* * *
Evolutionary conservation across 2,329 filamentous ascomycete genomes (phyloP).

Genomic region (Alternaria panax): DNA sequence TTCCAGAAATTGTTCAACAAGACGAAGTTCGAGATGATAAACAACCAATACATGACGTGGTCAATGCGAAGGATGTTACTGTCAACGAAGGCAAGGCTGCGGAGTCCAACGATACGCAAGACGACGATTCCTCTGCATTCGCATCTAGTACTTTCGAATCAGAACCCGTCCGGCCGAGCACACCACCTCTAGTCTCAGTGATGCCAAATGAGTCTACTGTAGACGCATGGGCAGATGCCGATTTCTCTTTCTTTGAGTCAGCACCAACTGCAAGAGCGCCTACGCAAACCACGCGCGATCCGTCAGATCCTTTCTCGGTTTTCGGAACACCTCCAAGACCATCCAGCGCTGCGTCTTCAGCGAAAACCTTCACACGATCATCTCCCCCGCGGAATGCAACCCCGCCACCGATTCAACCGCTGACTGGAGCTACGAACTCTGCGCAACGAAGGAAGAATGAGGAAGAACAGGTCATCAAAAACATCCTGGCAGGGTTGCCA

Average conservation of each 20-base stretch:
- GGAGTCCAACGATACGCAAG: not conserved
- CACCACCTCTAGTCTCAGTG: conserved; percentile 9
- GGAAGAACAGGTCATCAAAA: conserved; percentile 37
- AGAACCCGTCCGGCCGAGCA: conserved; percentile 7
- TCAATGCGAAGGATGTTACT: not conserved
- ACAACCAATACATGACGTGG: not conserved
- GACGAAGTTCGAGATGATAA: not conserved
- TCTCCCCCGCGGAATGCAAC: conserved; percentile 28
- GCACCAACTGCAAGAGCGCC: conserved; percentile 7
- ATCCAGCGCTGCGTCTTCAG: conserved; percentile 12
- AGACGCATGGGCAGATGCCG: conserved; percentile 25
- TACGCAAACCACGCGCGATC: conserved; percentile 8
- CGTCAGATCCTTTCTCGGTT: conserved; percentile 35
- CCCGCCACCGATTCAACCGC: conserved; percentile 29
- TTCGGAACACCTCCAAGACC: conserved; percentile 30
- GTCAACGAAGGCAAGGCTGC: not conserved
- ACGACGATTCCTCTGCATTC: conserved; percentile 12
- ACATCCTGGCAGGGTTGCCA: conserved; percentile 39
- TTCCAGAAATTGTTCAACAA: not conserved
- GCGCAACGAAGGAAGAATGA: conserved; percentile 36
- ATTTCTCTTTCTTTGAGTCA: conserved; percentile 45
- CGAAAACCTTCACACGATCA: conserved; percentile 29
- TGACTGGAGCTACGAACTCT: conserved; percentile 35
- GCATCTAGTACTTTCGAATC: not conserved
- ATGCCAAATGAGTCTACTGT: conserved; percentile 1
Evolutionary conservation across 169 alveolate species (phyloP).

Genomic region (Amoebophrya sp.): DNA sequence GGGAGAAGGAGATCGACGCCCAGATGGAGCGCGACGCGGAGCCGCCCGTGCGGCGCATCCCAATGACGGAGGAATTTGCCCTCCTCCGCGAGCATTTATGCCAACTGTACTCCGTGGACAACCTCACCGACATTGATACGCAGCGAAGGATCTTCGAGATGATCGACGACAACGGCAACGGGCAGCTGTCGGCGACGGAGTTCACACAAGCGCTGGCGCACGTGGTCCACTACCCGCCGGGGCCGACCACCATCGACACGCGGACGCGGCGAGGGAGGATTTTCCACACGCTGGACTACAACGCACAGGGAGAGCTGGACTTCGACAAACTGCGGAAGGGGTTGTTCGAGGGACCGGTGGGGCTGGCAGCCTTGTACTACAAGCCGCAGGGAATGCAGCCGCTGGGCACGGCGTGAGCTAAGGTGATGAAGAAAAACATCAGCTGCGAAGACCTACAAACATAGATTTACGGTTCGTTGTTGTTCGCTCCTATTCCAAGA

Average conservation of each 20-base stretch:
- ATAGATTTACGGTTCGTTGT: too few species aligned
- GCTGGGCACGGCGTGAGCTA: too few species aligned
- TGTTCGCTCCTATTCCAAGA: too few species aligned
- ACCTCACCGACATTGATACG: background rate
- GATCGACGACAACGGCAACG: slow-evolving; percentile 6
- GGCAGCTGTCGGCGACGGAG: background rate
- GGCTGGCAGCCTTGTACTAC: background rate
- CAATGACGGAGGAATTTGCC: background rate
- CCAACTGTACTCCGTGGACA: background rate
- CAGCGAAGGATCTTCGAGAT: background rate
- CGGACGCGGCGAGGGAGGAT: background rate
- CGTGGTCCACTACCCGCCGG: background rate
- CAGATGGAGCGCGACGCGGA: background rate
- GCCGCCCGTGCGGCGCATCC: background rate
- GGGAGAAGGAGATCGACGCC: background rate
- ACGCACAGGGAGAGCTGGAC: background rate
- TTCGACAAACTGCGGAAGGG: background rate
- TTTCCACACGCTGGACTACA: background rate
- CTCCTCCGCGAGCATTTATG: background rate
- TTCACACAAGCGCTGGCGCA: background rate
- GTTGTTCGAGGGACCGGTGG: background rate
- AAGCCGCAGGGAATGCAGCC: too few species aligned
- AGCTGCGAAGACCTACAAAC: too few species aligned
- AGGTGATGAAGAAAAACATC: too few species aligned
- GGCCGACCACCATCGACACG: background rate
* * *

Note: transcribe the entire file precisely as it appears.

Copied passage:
Evolutionary conservation across 2,329 filamentous ascomycete genomes (phyloP).

Genomic region (Alternaria panax): DNA sequence TTCCAGAAATTGTTCAACAAGACGAAGTTCGAGATGATAAACAACCAATACATGACGTGGTCAATGCGAAGGATGTTACTGTCAACGAAGGCAAGGCTGCGGAGTCCAACGATACGCAAGACGACGATTCCTCTGCATTCGCATCTAGTACTTTCGAATCAGAACCCGTCCGGCCGAGCACACCACCTCTAGTCTCAGTGATGCCAAATGAGTCTACTGTAGACGCATGGGCAGATGCCGATTTCTCTTTCTTTGAGTCAGCACCAACTGCAAGAGCGCCTACGCAAACCACGCGCGATCCGTCAGATCCTTTCTCGGTTTTCGGAACACCTCCAAGACCATCCAGCGCTGCGTCTTCAGCGAAAACCTTCACACGATCATCTCCCCCGCGGAATGCAACCCCGCCACCGATTCAACCGCTGACTGGAGCTACGAACTCTGCGCAACGAAGGAAGAATGAGGAAGAACAGGTCATCAAAAACATCCTGGCAGGGTTGCCA

Average conservation of each 20-base stretch:
- GGAGTCCAACGATACGCAAG: not conserved
- CACCACCTCTAGTCTCAGTG: conserved; percentile 9
- GGAAGAACAGGTCATCAAAA: conserved; percentile 37
- AGAACCCGTCCGGCCGAGCA: conserved; percentile 7
- TCAATGCGAAGGATGTTACT: not conserved
- ACAACCAATACATGACGTGG: not conserved
- GACGAAGTTCGAGATGATAA: not conserved
- TCTCCCCCGCGGAATGCAAC: conserved; percentile 28
- GCACCAACTGCAAGAGCGCC: conserved; percentile 7
- ATCCAGCGCTGCGTCTTCAG: conserved; percentile 12
- AGACGCATGGGCAGATGCCG: conserved; percentile 25
- TACGCAAACCACGCGCGATC: conserved; percentile 8
- CGTCAGATCCTTTCTCGGTT: conserved; percentile 35
- CCCGCCACCGATTCAACCGC: conserved; percentile 29
- TTCGGAACACCTCCAAGACC: conserved; percentile 30
- GTCAACGAAGGCAAGGCTGC: not conserved
- ACGACGATTCCTCTGCATTC: conserved; percentile 12
- ACATCCTGGCAGGGTTGCCA: conserved; percentile 39
- TTCCAGAAATTGTTCAACAA: not conserved
- GCGCAACGAAGGAAGAATGA: conserved; percentile 36
- ATTTCTCTTTCTTTGAGTCA: conserved; percentile 45
- CGAAAACCTTCACACGATCA: conserved; percentile 29
- TGACTGGAGCTACGAACTCT: conserved; percentile 35
- GCATCTAGTACTTTCGAATC: not conserved
- ATGCCAAATGAGTCTACTGT: conserved; percentile 1
Evolutionary conservation across 169 alveolate species (phyloP).

Genomic region (Amoebophrya sp.): DNA sequence GGGAGAAGGAGATCGACGCCCAGATGGAGCGCGACGCGGAGCCGCCCGTGCGGCGCATCCCAATGACGGAGGAATTTGCCCTCCTCCGCGAGCATTTATGCCAACTGTACTCCGTGGACAACCTCACCGACATTGATACGCAGCGAAGGATCTTCGAGATGATCGACGACAACGGCAACGGGCAGCTGTCGGCGACGGAGTTCACACAAGCGCTGGCGCACGTGGTCCACTACCCGCCGGGGCCGACCACCATCGACACGCGGACGCGGCGAGGGAGGATTTTCCACACGCTGGACTACAACGCACAGGGAGAGCTGGACTTCGACAAACTGCGGAAGGGGTTGTTCGAGGGACCGGTGGGGCTGGCAGCCTTGTACTACAAGCCGCAGGGAATGCAGCCGCTGGGCACGGCGTGAGCTAAGGTGATGAAGAAAAACATCAGCTGCGAAGACCTACAAACATAGATTTACGGTTCGTTGTTGTTCGCTCCTATTCCAAGA

Average conservation of each 20-base stretch:
- ATAGATTTACGGTTCGTTGT: too few species aligned
- GCTGGGCACGGCGTGAGCTA: too few species aligned
- TGTTCGCTCCTATTCCAAGA: too few species aligned
- ACCTCACCGACATTGATACG: background rate
- GATCGACGACAACGGCAACG: slow-evolving; percentile 6
- GGCAGCTGTCGGCGACGGAG: background rate
- GGCTGGCAGCCTTGTACTAC: background rate
- CAATGACGGAGGAATTTGCC: background rate
- CCAACTGTACTCCGTGGACA: background rate
- CAGCGAAGGATCTTCGAGAT: background rate
- CGGACGCGGCGAGGGAGGAT: background rate
- CGTGGTCCACTACCCGCCGG: background rate
- CAGATGGAGCGCGACGCGGA: background rate
- GCCGCCCGTGCGGCGCATCC: background rate
- GGGAGAAGGAGATCGACGCC: background rate
- ACGCACAGGGAGAGCTGGAC: background rate
- TTCGACAAACTGCGGAAGGG: background rate
- TTTCCACACGCTGGACTACA: background rate
- CTCCTCCGCGAGCATTTATG: background rate
- TTCACACAAGCGCTGGCGCA: background rate
- GTTGTTCGAGGGACCGGTGG: background rate
- AAGCCGCAGGGAATGCAGCC: too few species aligned
- AGCTGCGAAGACCTACAAAC: too few species aligned
- AGGTGATGAAGAAAAACATC: too few species aligned
- GGCCGACCACCATCGACACG: background rate